In 2016, The Washington Post obtained a copy of the tape and reported that it was Trump using a pseudonym. Trump denied it, saying, "It was not me on the phone." Later, when a reporter asked Trump if he had ever employed a spokesperson named John Miller, he hung up.[1]

"Carolin Gallego" (1992)[edit]

A 1992 letter to New York magazine signed by "Carolin Gallego" replied to an article by Julie Baumgold. The letter asserted that "as his secretary" she knew Trump to treat women with respect.[14] This letter resurfaced in a 2017 article in the Washingtonian which highlighted similarities between patterns of repetition in Trump's speech and the final line in the letter, which read: "I do not believe any man in America gets more calls from women wanting to see him, meet him, or go out with him. The most beautiful women, the most successful women—all women love Donald Trump." The Washingtonian was unable to find any record of a Carolin Gallego as secretary to Trump and said that it was not out of the question that Trump himself had written the letter.[15]

"David Dennison" (2016)[edit]

The name "David Dennison" was used as a pseudonym for Trump by his personal lawyer Michael Cohen in a 2016 pre-election non-disclosure agreement with pornographic film actress Stormy Daniels (born Stephanie Gregory Clifford and identified in the document as Peggy Peterson) regarding her allegation that she and Trump had an extramarital affair in 2006.[16][17] Keith Davidson acted as Stormy Daniels’ legal representative in that agreement. A later legal representative of Daniels, Michael Avenatti, later claimed that Davidson was a double agent all along working for Trump and Cohen.[18]

The same pseudonyms were also later used in a similar 2016 pre-election agreement involving payment for the silence of Playboy Playmate model Shera Bechard about an alleged extramarital affair, with a consequent pregnancy and subsequent abortion, between "Dennison" and "Peterson". That agreement was also drafted by Trump's personal lawyer Cohen, while Bechard was also represented by the same Keith Davidson who had negotiated Stormy Daniels’ agreement with Trump.[19]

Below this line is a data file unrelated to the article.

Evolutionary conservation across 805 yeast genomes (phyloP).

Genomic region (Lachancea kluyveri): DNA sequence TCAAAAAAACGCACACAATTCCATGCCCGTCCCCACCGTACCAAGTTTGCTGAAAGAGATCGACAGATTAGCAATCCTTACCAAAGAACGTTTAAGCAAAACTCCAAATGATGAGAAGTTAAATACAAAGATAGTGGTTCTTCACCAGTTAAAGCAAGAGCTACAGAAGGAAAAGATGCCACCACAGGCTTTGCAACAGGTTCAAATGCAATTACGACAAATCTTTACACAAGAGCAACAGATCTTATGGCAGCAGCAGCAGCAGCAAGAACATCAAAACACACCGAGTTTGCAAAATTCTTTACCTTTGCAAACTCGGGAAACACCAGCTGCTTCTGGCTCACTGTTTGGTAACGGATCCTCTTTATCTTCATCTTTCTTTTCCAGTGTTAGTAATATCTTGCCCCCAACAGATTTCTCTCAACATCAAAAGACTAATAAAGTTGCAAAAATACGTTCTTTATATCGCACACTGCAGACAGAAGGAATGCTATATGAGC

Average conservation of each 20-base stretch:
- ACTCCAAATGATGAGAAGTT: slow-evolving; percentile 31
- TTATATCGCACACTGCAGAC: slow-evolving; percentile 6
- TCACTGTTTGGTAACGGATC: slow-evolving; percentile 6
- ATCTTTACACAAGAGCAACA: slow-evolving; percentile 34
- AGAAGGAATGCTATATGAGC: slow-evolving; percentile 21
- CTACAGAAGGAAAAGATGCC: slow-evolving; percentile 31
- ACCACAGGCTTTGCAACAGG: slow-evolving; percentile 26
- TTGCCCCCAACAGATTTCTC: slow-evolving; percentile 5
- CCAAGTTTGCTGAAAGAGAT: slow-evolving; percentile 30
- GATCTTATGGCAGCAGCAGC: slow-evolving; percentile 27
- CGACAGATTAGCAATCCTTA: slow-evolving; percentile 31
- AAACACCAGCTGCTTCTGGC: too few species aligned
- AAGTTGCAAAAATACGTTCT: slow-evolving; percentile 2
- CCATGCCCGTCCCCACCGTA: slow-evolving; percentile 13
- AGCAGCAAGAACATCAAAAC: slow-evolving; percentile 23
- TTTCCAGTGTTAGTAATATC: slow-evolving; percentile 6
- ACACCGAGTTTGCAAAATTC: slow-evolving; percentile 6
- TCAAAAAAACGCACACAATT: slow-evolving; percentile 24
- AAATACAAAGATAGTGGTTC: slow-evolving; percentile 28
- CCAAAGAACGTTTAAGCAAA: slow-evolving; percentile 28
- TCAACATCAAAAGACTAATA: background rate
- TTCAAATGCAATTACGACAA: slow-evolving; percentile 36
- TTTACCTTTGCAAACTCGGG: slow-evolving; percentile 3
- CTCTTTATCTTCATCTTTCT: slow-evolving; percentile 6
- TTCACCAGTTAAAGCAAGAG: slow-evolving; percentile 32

In Bechard's case, sources identified "Dennison" as Republican fundraiser Elliott Broidy, who then acknowledged in an ambiguously worded statement that he had a “relationship” (the nature of which was not specified) and that he made the $1.6 million payment to her after being made aware of her pregnancy.[20] The phrasing of his statement also omitted any assertion that he was in fact the father of the unborn child. Some legal scholars and columnists have since speculated that Donald Trump was really the person who had the affair with Bechard.[21][22][23]

In popular culture[edit]

In January 2021, after the permanent suspension of Trump's personal Twitter account,[24] an account with the handle @barronjohn1946 was registered with the location “Not the White House” and including "Not Donald Trump" in the bio. The account is satirical, but as of September 2, 2021, it had amassed 419,800 followers and more than 1.9 million likes on its first tweet.[25][26]

Cartoonist Ruben Bolling occasionally satirizes Trump's use of John Barron in comics titled Donald and John: A Boy and His Imaginary Publicist. It is drawn as a homage to the comic strip Calvin and Hobbes, about a boy with a rich fantasy life.[27][28]

In season 3, episode 5, of The Good Fight, which airs on CBS All Access, a character places a fake call to The Wall Street Journal using the name John Barron. This is followed by a musical interlude written by Jonathan Coulton and animated by Steve Angel explaining Trump's use of the alias.[29]

In Don Winslow's 2019 novel The Border, the Trump-like president is named "John Dennison".[30]

See also[edit]


  1. ^ a b Kopan, Tal; Diamond, Jeremy (May 14, 2016). "Donald Trump on recording: Not me". CNN. Archived from the original on June 21, 2018. Retrieved July 22, 2016.
  2. ^ D'Antonio, Michael (May 18, 2016). "Donald Trump's Long, Strange History of Using Fake Names". Fortune. Archived from the original on February 22, 2019. Retrieved July 22, 2016.
  3. ^ a b c Borchers, Callum (May 13, 2016). "The amazing story of Donald Trump's old spokesman, John Barron – who was actually Donald Trump himself". The Washington Post. Archived from the original on August 27, 2019. Retrieved July 20, 2016.
  4. ^ Churcher, Sharon (August 13, 1984). "Taking a Bath on Madison". New York.
  5. ^ "World Trade Center may be sold for $1B". United Press International. May 7, 1980.
  6. ^ Joseph, Cameron (May 13, 2016). "Donald Trump has apparently gotten away with posing as his own publicist 'John Barron' many times before". Daily News. New York. Archived from the original on August 4, 2019. Retrieved July 22, 2016.